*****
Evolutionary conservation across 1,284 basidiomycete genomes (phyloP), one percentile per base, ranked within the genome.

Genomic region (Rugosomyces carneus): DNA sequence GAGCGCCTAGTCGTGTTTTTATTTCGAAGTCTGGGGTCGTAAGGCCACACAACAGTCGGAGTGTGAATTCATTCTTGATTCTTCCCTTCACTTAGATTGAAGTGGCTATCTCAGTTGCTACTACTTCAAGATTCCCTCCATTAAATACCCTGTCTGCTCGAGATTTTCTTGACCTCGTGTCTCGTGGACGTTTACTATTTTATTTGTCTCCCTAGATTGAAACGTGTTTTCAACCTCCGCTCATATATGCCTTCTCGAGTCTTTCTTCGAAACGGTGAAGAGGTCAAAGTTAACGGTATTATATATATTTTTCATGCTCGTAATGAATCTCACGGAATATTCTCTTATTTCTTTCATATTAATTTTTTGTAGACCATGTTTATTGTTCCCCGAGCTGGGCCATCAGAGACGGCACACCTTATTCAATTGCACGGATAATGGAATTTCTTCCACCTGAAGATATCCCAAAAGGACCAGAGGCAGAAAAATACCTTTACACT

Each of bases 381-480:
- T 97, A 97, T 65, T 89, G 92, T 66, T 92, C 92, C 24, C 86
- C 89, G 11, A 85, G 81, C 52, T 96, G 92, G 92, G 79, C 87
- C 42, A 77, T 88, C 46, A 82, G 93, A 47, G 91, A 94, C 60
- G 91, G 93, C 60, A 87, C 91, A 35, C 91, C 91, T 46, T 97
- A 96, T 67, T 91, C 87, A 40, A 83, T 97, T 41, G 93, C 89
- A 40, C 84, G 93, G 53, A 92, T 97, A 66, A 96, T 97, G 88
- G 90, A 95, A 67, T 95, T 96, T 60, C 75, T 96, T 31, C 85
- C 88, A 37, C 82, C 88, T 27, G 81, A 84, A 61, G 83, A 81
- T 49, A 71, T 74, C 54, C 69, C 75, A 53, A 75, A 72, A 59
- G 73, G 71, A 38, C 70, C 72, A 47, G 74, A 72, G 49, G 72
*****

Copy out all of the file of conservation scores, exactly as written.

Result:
Evolutionary conservation across 1,284 basidiomycete genomes (phyloP), one percentile per base, ranked within the genome.

Genomic region (Rugosomyces carneus): DNA sequence GAGCGCCTAGTCGTGTTTTTATTTCGAAGTCTGGGGTCGTAAGGCCACACAACAGTCGGAGTGTGAATTCATTCTTGATTCTTCCCTTCACTTAGATTGAAGTGGCTATCTCAGTTGCTACTACTTCAAGATTCCCTCCATTAAATACCCTGTCTGCTCGAGATTTTCTTGACCTCGTGTCTCGTGGACGTTTACTATTTTATTTGTCTCCCTAGATTGAAACGTGTTTTCAACCTCCGCTCATATATGCCTTCTCGAGTCTTTCTTCGAAACGGTGAAGAGGTCAAAGTTAACGGTATTATATATATTTTTCATGCTCGTAATGAATCTCACGGAATATTCTCTTATTTCTTTCATATTAATTTTTTGTAGACCATGTTTATTGTTCCCCGAGCTGGGCCATCAGAGACGGCACACCTTATTCAATTGCACGGATAATGGAATTTCTTCCACCTGAAGATATCCCAAAAGGACCAGAGGCAGAAAAATACCTTTACACT

Each of bases 381-480:
- T 97, A 97, T 65, T 89, G 92, T 66, T 92, C 92, C 24, C 86
- C 89, G 11, A 85, G 81, C 52, T 96, G 92, G 92, G 79, C 87
- C 42, A 77, T 88, C 46, A 82, G 93, A 47, G 91, A 94, C 60
- G 91, G 93, C 60, A 87, C 91, A 35, C 91, C 91, T 46, T 97
- A 96, T 67, T 91, C 87, A 40, A 83, T 97, T 41, G 93, C 89
- A 40, C 84, G 93, G 53, A 92, T 97, A 66, A 96, T 97, G 88
- G 90, A 95, A 67, T 95, T 96, T 60, C 75, T 96, T 31, C 85
- C 88, A 37, C 82, C 88, T 27, G 81, A 84, A 61, G 83, A 81
- T 49, A 71, T 74, C 54, C 69, C 75, A 53, A 75, A 72, A 59
- G 73, G 71, A 38, C 70, C 72, A 47, G 74, A 72, G 49, G 72